Kansas Senate passes bill protecting faith-based adoption agencies

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The Senate chamber of the Kansas Statehouse is pictured July 23, 2014 in Topeka.

? The Kansas Senate gave final passage Thursday to a bill that would guarantee that faith-based adoption agencies will continue to have access to state contracts and grants, even if they refuse to place children in certain homes based on the agency’s religious beliefs.

The so-called Adoption Protection Act was amended into another bill on the Senate floor that updated various aspects of the state’s adoption code.

Among other things, the underlying bill, House Bill 2481 would change some language in the statute dealing with who may adopt in Kansas, replacing the phrase “husband and wife” with “adult married couple,” reflecting the fact that same-sex marriages are now legal throughout the United States.

During floor debate, however, Sen. Molly Baumgardner, R-Louisburg, offered an amendment to insert language from Senate Bill 401, which had been supported by Catholic Charities of Southwest Kansas and other faith-based adoption agencies.

An identical bill is pending in the House Federal and State Affairs Committee.

The American Civil Liberties Union, Equality Kansas and a number of child welfare advocacy groups openly opposed the bill during committee hearings, with some arguing that it would allow state money to flow to organizations that discriminate against same-sex couples, single adults or even people from another faith.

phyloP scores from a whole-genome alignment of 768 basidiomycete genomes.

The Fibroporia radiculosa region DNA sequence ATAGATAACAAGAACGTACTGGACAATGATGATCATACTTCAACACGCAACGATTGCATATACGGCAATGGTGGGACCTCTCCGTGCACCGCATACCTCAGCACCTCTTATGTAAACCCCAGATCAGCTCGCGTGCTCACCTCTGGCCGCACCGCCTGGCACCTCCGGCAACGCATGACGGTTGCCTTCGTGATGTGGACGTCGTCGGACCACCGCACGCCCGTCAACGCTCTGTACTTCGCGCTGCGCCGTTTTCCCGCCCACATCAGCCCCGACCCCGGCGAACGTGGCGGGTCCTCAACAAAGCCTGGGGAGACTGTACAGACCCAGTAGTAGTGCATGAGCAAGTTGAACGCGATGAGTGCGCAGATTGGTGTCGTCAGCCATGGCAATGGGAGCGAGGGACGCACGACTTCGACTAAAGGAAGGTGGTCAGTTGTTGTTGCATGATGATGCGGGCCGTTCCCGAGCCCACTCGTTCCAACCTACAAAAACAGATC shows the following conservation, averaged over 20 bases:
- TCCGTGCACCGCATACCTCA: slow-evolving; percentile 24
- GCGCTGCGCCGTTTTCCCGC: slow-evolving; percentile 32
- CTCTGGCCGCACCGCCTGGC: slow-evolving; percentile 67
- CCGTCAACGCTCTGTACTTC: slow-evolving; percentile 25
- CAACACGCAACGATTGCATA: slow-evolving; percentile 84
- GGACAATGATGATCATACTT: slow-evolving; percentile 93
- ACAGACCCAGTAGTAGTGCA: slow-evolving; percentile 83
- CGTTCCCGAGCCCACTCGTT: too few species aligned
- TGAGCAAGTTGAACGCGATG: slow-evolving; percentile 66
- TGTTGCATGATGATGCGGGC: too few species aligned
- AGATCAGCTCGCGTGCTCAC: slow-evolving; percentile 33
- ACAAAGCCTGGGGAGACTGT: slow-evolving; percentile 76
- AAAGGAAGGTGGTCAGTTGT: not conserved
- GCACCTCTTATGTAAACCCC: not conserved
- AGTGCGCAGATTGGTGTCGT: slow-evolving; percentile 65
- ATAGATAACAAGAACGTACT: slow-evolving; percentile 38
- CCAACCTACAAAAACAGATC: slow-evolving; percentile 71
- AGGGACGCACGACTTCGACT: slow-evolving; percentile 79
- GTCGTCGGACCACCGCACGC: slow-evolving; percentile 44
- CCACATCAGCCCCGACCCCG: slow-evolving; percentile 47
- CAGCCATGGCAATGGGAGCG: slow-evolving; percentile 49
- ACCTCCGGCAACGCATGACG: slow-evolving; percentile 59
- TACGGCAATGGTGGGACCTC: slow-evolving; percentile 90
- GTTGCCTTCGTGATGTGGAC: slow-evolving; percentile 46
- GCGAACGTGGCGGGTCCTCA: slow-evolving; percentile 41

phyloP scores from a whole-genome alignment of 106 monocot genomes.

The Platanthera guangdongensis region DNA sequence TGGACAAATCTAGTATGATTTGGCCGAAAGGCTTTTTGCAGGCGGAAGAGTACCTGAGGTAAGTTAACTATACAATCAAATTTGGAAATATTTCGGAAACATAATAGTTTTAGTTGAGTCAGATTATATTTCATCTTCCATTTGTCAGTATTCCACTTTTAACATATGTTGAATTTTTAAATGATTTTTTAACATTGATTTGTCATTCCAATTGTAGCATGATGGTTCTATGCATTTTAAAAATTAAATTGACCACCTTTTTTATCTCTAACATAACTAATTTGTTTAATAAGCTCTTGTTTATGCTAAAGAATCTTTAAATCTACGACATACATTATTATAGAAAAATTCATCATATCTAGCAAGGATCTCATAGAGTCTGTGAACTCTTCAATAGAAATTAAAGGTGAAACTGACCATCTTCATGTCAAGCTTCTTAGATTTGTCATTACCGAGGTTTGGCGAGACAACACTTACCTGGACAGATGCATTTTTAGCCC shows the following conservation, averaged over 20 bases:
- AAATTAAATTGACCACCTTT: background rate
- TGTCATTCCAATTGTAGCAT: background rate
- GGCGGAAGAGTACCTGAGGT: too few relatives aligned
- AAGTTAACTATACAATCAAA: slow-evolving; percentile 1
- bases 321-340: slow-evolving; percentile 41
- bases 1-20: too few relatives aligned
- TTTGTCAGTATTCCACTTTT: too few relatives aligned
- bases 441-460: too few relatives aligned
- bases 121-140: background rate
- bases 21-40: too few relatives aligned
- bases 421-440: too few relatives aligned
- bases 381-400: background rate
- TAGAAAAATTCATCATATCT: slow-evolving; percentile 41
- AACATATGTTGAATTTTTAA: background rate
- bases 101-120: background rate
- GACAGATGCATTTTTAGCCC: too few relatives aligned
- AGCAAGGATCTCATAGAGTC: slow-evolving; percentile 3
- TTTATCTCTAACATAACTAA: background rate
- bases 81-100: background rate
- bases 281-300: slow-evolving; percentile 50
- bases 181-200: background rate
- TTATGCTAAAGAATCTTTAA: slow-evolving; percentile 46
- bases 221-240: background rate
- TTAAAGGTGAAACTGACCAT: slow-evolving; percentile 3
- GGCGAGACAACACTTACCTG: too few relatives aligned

Sen. Steve Fitzgerald, R-Leavenworth, who is a candidate for the 2nd District congressional seat, objected forcefully to that reasoning, saying that the argument itself is a form of discrimination against people of faith.

“It’s amazing how what so recently became toleration is now, excuse me, rank bigotry,” he said during the floor debate. “You can have your religion, but basically keep it over there, keep it quiet. No, you can no longer receive a public benefit in this state, no longer can you do that, because of your religious status.”

Sen. Marci Francisco, D-Lawrence, however, argued that the amendment doesn’t refer to the religious beliefs of people, but rather of an agency.

“I have been concerned for a number of years about corporations being considered people,” she said. “I don’t believe that they are. And I don’t believe that an agency can have sincerely held religious beliefs.”

Baumgardner’s amendment was slightly different from the original bill in that it would not allow an agency serving as one of the primary contractors with the Department for Children and Families in administering the state’s child welfare system to discriminate.

But it would allow other agencies that subcontract with the state to provide services to “children in need of care” who are in state custody to place children in homes that comply with the agency’s religious beliefs.

Sen. Lynn Rogers, D-Wichita, offered a second amendment to strike that portion of the amendment, but it failed 21-16.

The bill passed on a final action vote Thursday, 28-12. Francisco and Sen. Tom Holland, D-Baldwin City, both voted no.

During a news conference Thursday, Gov. Jeff Colyer, while saying he does not tolerate discrimination, said he supports the concept of the bill.

“I believe that we need lots of options for kids, for foster kids, for adoptions,” he said. “The more opportunities that we have there, we’re going to make sure that we have them. The bills that are out there right now, we’re going to carefully look at them, but we want to make sure that they preserve the best opportunities for our kids.”